WASH is the collective term for Water, Sanitation and Hygiene and these three cores are interdependent on the presence of the other. For example, without toilets, water sources become contaminated as a result of open defecation and poor waste disposal; without clean water, basic hygiene practices like hand washing are not possible. Drinking water sources are increasingly under threat from contamination, which impacts not only on the health of people, but also on the economic, environmental and social development of communities.
Threats to drinking water quality include unsafe handling and storage at the household level: water drawn from safe sources like boreholes may be contaminated by the time it reaches its storage point in households if poorly handled. In most rural areas, drinking water is stored in clay pots which are vulnerable to contamination if poorly handled.
A typical drinking water storage pot
Drinking water pot
Co2balance with its partner NGO WAACHA in Kaliro recently carried out a WASH sensitization to impart these three cores to the communities that are using the boreholes rehabilitated and maintained by it. They encouraged them on the need to have sanitary facilities like toilets and also influence behavioral change towards hygiene practices. Good hygiene practices such as hand washing with soap after using the toilet is essential to prevent disease and promote health.
Budumba community attending WASH
Bukongolo community attending WASH
Bukayale community attending WASH
Nansohera community attending WASH
The water resource committee members on behalf of the communities embraced the exercise and promised to elect voluntary health trainers who will move door to door training the households. They also pledged to encouraged the communities without toilets to build them at a safe distance from water sources and their homes and install tippy taps with soap for hand washing after using the toilet. This will go a long way in promoting good health and the principles of WASH.
Co2balance as a project developer started borehole rehabilitation in the Lango sub region located in the northern part of Uganda in 2013 with the repair of 41 boreholes spread out in the districts of Alebtong, Otuke, Kole and Dokolo in a bid to provide clean safe water to these communities.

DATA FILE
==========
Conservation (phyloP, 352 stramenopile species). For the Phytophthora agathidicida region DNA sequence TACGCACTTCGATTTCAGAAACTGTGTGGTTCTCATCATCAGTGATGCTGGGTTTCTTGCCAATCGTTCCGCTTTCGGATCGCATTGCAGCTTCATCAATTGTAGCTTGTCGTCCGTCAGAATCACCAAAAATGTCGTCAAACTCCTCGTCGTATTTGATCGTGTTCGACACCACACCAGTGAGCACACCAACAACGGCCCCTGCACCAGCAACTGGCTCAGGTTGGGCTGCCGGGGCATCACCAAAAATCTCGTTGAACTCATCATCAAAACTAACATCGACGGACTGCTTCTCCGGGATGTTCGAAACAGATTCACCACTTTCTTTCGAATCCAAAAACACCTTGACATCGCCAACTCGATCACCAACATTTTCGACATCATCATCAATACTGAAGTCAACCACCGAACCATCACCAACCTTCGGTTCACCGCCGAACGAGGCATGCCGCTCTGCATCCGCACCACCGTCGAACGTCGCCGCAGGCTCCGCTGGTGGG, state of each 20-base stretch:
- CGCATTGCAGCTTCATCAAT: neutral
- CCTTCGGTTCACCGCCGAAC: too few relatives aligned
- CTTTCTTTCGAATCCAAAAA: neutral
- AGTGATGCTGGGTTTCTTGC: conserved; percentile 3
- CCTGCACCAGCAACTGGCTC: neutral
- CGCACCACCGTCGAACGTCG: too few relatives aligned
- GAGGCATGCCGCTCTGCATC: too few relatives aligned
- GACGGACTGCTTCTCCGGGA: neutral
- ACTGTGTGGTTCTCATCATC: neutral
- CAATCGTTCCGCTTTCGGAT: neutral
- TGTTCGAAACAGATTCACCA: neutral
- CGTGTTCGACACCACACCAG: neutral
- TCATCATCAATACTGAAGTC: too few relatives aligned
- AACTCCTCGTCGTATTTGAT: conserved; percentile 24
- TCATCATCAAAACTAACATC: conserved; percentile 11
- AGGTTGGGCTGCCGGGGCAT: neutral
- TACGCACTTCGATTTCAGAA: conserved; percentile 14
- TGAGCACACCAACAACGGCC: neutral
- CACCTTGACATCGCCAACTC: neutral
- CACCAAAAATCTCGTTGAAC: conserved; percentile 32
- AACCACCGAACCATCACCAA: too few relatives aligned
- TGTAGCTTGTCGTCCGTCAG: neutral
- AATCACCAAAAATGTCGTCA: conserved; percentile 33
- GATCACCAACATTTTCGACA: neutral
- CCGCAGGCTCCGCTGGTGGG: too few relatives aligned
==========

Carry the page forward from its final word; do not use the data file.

water collection from an unprotected spring
One of the old sources before rehabs
By the end of 2016, in an expansion drive, the number of boreholes rehabilitated rose to 61 with an additional 40 boreholes added in 2016 alone. This has increased access to clean safe water for many households who before the rehabilitation were using unsafe water sources like ponds, open wells among others.
Old rusty pipes to be replaced
New plastic pipes to replace old metalic pipes
In addition to the borehole rehabilitation, a Water Sanitation and Health (WASH) sensitization was carried out to educate the community on the importance of keeping their environment clean by fencing the borehole, cleaning it, keeping animals and waste away from it and above all maintaining the safe water chain from borehole to domestic storage. These good hygiene practices coupled with the clean water from these boreholes help eradicate waterborne diseases like typhoid, diarrhea, and dysentery and also reduces the risk of cholera outbreaks.
WASH sensitizations for the rehabilitated borehole
WASH training in progress
Water quality testing which is a standard procedure and requirement by the national water authorities was carried out in the rehabilitated boreholes since they have not been in use for a while. This was to ensure that the water from these boreholes meet the required standards, pass the set parameters and are suitable for human consumption. All the boreholes tested passed the tests and are therefore safe for the community.
A BIG thank you
45 year old Alex Opio, a father of 10 children is a resident of Tetugo Village in Otuke district and a user of the newly rehabilitated Barabolo borehole that was sighted by co2balance in its expansion of the ‘Lang0 Safe Water Project’ as one of the many broken down boreholes serving a big population with no other clean alternative point water sources.
Alex and Isaac (Project officer)
Alex lost his left limb to a landmine explosion at the peak of the Lord’s Resistance Army conflict in Northern Uganda in 2004. Gazzeted in an internally displaced camp, he was deployed at the Local Defence Unit that was tasked to protect families living in the camps. They were required to escort the women and children who went out into the fields to farm and also look for water and firewood.